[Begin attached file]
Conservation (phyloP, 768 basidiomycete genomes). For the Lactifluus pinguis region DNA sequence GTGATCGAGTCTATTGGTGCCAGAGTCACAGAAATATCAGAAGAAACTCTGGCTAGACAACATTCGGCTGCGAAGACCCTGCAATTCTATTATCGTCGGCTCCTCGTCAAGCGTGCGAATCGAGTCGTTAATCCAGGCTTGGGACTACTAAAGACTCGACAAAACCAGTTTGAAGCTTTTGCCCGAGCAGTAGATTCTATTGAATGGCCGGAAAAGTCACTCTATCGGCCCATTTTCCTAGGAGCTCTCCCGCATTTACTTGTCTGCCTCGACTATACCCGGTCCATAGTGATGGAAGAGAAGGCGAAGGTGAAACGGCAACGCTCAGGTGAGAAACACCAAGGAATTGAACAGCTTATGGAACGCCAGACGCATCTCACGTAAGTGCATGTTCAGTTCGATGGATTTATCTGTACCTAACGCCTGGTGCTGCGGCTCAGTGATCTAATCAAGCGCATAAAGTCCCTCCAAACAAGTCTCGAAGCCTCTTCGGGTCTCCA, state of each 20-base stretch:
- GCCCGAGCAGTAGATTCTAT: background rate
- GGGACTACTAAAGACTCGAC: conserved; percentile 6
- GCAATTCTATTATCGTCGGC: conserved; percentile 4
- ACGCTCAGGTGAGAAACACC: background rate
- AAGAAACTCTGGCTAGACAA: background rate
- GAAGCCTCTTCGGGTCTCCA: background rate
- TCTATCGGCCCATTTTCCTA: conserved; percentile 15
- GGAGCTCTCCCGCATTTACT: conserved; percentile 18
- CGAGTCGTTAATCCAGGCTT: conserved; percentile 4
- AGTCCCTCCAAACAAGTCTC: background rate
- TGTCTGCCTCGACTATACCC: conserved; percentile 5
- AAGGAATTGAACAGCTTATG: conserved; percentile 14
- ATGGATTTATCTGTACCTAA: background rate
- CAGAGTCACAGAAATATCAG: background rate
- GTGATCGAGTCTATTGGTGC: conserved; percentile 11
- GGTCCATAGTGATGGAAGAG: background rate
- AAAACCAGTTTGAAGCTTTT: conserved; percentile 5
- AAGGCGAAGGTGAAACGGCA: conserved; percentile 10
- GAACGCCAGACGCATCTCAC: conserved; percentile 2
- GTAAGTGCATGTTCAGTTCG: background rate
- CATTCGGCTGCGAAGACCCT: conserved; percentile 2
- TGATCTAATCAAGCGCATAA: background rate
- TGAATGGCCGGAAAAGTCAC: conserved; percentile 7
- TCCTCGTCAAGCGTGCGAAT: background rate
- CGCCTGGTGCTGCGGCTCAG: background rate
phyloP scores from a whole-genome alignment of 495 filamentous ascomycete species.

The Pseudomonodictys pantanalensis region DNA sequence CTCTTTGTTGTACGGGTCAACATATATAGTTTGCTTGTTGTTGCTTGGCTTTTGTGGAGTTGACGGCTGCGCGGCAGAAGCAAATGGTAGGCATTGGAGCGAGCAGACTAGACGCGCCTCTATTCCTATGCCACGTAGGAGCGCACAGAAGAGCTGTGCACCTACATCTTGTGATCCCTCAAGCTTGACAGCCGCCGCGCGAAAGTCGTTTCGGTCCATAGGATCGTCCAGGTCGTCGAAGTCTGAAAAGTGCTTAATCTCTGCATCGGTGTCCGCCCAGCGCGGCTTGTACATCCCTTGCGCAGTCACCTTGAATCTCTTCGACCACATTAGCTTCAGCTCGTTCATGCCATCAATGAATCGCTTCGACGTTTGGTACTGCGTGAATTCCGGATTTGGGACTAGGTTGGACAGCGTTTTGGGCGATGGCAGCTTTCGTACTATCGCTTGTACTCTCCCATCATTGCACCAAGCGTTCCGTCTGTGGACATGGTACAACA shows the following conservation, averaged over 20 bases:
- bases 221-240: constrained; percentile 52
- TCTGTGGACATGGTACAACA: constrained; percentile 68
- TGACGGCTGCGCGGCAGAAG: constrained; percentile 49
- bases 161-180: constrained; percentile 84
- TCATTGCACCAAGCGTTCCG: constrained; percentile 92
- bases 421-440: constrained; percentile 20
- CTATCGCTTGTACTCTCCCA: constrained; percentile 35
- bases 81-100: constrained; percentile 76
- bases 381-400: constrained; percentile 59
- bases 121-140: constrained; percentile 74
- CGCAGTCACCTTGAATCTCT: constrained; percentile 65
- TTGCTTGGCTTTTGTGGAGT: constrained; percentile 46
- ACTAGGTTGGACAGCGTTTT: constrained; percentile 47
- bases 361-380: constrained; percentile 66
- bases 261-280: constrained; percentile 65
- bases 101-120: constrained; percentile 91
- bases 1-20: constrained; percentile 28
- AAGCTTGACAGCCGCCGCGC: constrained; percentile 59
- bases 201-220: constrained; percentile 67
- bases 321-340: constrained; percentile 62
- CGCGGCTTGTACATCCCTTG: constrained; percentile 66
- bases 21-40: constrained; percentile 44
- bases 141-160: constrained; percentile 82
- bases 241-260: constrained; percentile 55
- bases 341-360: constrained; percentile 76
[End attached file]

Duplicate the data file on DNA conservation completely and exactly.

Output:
Conservation (phyloP, 768 basidiomycete genomes). For the Lactifluus pinguis region DNA sequence GTGATCGAGTCTATTGGTGCCAGAGTCACAGAAATATCAGAAGAAACTCTGGCTAGACAACATTCGGCTGCGAAGACCCTGCAATTCTATTATCGTCGGCTCCTCGTCAAGCGTGCGAATCGAGTCGTTAATCCAGGCTTGGGACTACTAAAGACTCGACAAAACCAGTTTGAAGCTTTTGCCCGAGCAGTAGATTCTATTGAATGGCCGGAAAAGTCACTCTATCGGCCCATTTTCCTAGGAGCTCTCCCGCATTTACTTGTCTGCCTCGACTATACCCGGTCCATAGTGATGGAAGAGAAGGCGAAGGTGAAACGGCAACGCTCAGGTGAGAAACACCAAGGAATTGAACAGCTTATGGAACGCCAGACGCATCTCACGTAAGTGCATGTTCAGTTCGATGGATTTATCTGTACCTAACGCCTGGTGCTGCGGCTCAGTGATCTAATCAAGCGCATAAAGTCCCTCCAAACAAGTCTCGAAGCCTCTTCGGGTCTCCA, state of each 20-base stretch:
- GCCCGAGCAGTAGATTCTAT: background rate
- GGGACTACTAAAGACTCGAC: conserved; percentile 6
- GCAATTCTATTATCGTCGGC: conserved; percentile 4
- ACGCTCAGGTGAGAAACACC: background rate
- AAGAAACTCTGGCTAGACAA: background rate
- GAAGCCTCTTCGGGTCTCCA: background rate
- TCTATCGGCCCATTTTCCTA: conserved; percentile 15
- GGAGCTCTCCCGCATTTACT: conserved; percentile 18
- CGAGTCGTTAATCCAGGCTT: conserved; percentile 4
- AGTCCCTCCAAACAAGTCTC: background rate
- TGTCTGCCTCGACTATACCC: conserved; percentile 5
- AAGGAATTGAACAGCTTATG: conserved; percentile 14
- ATGGATTTATCTGTACCTAA: background rate
- CAGAGTCACAGAAATATCAG: background rate
- GTGATCGAGTCTATTGGTGC: conserved; percentile 11
- GGTCCATAGTGATGGAAGAG: background rate
- AAAACCAGTTTGAAGCTTTT: conserved; percentile 5
- AAGGCGAAGGTGAAACGGCA: conserved; percentile 10
- GAACGCCAGACGCATCTCAC: conserved; percentile 2
- GTAAGTGCATGTTCAGTTCG: background rate
- CATTCGGCTGCGAAGACCCT: conserved; percentile 2
- TGATCTAATCAAGCGCATAA: background rate
- TGAATGGCCGGAAAAGTCAC: conserved; percentile 7
- TCCTCGTCAAGCGTGCGAAT: background rate
- CGCCTGGTGCTGCGGCTCAG: background rate
phyloP scores from a whole-genome alignment of 495 filamentous ascomycete species.

The Pseudomonodictys pantanalensis region DNA sequence CTCTTTGTTGTACGGGTCAACATATATAGTTTGCTTGTTGTTGCTTGGCTTTTGTGGAGTTGACGGCTGCGCGGCAGAAGCAAATGGTAGGCATTGGAGCGAGCAGACTAGACGCGCCTCTATTCCTATGCCACGTAGGAGCGCACAGAAGAGCTGTGCACCTACATCTTGTGATCCCTCAAGCTTGACAGCCGCCGCGCGAAAGTCGTTTCGGTCCATAGGATCGTCCAGGTCGTCGAAGTCTGAAAAGTGCTTAATCTCTGCATCGGTGTCCGCCCAGCGCGGCTTGTACATCCCTTGCGCAGTCACCTTGAATCTCTTCGACCACATTAGCTTCAGCTCGTTCATGCCATCAATGAATCGCTTCGACGTTTGGTACTGCGTGAATTCCGGATTTGGGACTAGGTTGGACAGCGTTTTGGGCGATGGCAGCTTTCGTACTATCGCTTGTACTCTCCCATCATTGCACCAAGCGTTCCGTCTGTGGACATGGTACAACA shows the following conservation, averaged over 20 bases:
- bases 221-240: constrained; percentile 52
- TCTGTGGACATGGTACAACA: constrained; percentile 68
- TGACGGCTGCGCGGCAGAAG: constrained; percentile 49
- bases 161-180: constrained; percentile 84
- TCATTGCACCAAGCGTTCCG: constrained; percentile 92
- bases 421-440: constrained; percentile 20
- CTATCGCTTGTACTCTCCCA: constrained; percentile 35
- bases 81-100: constrained; percentile 76
- bases 381-400: constrained; percentile 59
- bases 121-140: constrained; percentile 74
- CGCAGTCACCTTGAATCTCT: constrained; percentile 65
- TTGCTTGGCTTTTGTGGAGT: constrained; percentile 46
- ACTAGGTTGGACAGCGTTTT: constrained; percentile 47
- bases 361-380: constrained; percentile 66
- bases 261-280: constrained; percentile 65
- bases 101-120: constrained; percentile 91
- bases 1-20: constrained; percentile 28
- AAGCTTGACAGCCGCCGCGC: constrained; percentile 59
- bases 201-220: constrained; percentile 67
- bases 321-340: constrained; percentile 62
- CGCGGCTTGTACATCCCTTG: constrained; percentile 66
- bases 21-40: constrained; percentile 44
- bases 141-160: constrained; percentile 82
- bases 241-260: constrained; percentile 55
- bases 341-360: constrained; percentile 76